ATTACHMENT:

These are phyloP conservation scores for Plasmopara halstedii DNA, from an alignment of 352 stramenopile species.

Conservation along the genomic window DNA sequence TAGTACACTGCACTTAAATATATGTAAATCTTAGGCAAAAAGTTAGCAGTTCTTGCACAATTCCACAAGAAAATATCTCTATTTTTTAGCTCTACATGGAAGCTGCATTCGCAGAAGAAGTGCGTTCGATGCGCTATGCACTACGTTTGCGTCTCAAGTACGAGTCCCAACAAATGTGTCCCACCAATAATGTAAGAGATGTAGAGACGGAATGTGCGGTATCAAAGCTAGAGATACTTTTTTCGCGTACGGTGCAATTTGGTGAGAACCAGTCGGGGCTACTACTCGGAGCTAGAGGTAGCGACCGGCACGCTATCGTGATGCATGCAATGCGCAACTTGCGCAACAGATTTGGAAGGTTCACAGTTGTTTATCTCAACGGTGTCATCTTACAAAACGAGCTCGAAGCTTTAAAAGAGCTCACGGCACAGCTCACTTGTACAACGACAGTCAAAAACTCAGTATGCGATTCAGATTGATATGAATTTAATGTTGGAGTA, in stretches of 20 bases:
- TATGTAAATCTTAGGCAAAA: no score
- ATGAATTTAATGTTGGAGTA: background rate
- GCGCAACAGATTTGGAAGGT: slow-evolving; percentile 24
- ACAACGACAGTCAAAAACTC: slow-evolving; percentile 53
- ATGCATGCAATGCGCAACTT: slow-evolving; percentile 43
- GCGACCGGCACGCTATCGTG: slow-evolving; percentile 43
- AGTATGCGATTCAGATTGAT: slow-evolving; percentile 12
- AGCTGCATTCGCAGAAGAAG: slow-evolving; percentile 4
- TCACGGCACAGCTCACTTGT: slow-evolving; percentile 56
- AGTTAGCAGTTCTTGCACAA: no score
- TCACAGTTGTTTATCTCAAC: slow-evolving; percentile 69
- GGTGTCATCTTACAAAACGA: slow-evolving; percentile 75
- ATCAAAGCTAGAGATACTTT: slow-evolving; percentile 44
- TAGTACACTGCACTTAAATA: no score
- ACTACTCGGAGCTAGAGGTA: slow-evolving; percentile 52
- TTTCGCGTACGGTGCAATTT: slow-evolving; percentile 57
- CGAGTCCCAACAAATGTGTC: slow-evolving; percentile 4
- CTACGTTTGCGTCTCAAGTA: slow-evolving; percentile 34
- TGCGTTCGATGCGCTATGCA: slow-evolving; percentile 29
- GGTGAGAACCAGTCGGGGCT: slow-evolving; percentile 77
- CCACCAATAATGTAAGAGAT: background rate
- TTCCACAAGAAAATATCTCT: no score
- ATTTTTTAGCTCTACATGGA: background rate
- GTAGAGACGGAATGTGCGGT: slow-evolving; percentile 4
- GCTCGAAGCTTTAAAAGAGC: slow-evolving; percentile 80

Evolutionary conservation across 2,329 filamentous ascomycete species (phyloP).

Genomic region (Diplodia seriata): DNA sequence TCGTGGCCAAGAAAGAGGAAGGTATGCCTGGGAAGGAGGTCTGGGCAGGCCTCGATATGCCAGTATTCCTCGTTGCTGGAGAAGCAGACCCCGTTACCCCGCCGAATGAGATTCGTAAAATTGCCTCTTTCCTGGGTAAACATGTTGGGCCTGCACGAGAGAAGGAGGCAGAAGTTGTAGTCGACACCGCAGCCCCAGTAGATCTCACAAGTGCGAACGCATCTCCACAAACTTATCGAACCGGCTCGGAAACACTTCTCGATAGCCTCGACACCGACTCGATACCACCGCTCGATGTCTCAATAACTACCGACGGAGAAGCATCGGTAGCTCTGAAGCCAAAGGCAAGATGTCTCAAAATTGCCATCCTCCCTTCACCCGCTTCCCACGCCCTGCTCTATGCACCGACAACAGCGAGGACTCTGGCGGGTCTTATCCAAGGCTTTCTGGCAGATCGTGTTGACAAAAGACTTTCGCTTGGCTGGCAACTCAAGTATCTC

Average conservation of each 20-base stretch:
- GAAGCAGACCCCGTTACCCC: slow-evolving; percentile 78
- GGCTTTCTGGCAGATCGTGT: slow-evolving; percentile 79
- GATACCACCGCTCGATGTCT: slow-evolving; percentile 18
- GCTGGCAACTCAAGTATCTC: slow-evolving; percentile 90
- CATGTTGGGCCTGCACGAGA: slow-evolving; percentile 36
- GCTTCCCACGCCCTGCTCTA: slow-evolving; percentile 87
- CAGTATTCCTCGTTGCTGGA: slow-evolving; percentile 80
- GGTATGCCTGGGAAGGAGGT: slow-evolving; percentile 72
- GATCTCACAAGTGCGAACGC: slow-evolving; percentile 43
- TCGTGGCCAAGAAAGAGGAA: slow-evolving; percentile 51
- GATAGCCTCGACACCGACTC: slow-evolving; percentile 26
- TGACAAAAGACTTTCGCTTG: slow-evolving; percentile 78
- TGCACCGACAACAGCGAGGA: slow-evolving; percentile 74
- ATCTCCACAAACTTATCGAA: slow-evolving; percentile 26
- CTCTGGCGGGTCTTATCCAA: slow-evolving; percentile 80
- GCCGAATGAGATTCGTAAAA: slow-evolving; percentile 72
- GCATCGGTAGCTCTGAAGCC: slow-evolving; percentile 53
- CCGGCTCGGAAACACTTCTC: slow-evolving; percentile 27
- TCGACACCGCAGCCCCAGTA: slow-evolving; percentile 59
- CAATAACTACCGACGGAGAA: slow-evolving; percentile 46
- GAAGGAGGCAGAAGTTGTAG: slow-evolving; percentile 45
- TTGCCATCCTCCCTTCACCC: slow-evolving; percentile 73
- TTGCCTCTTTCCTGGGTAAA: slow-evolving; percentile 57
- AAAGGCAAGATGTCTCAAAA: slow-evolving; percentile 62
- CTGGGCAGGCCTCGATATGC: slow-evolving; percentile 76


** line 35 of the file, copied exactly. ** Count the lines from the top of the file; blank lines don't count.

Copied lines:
- CATGTTGGGCCTGCACGAGA: slow-evolving; percentile 36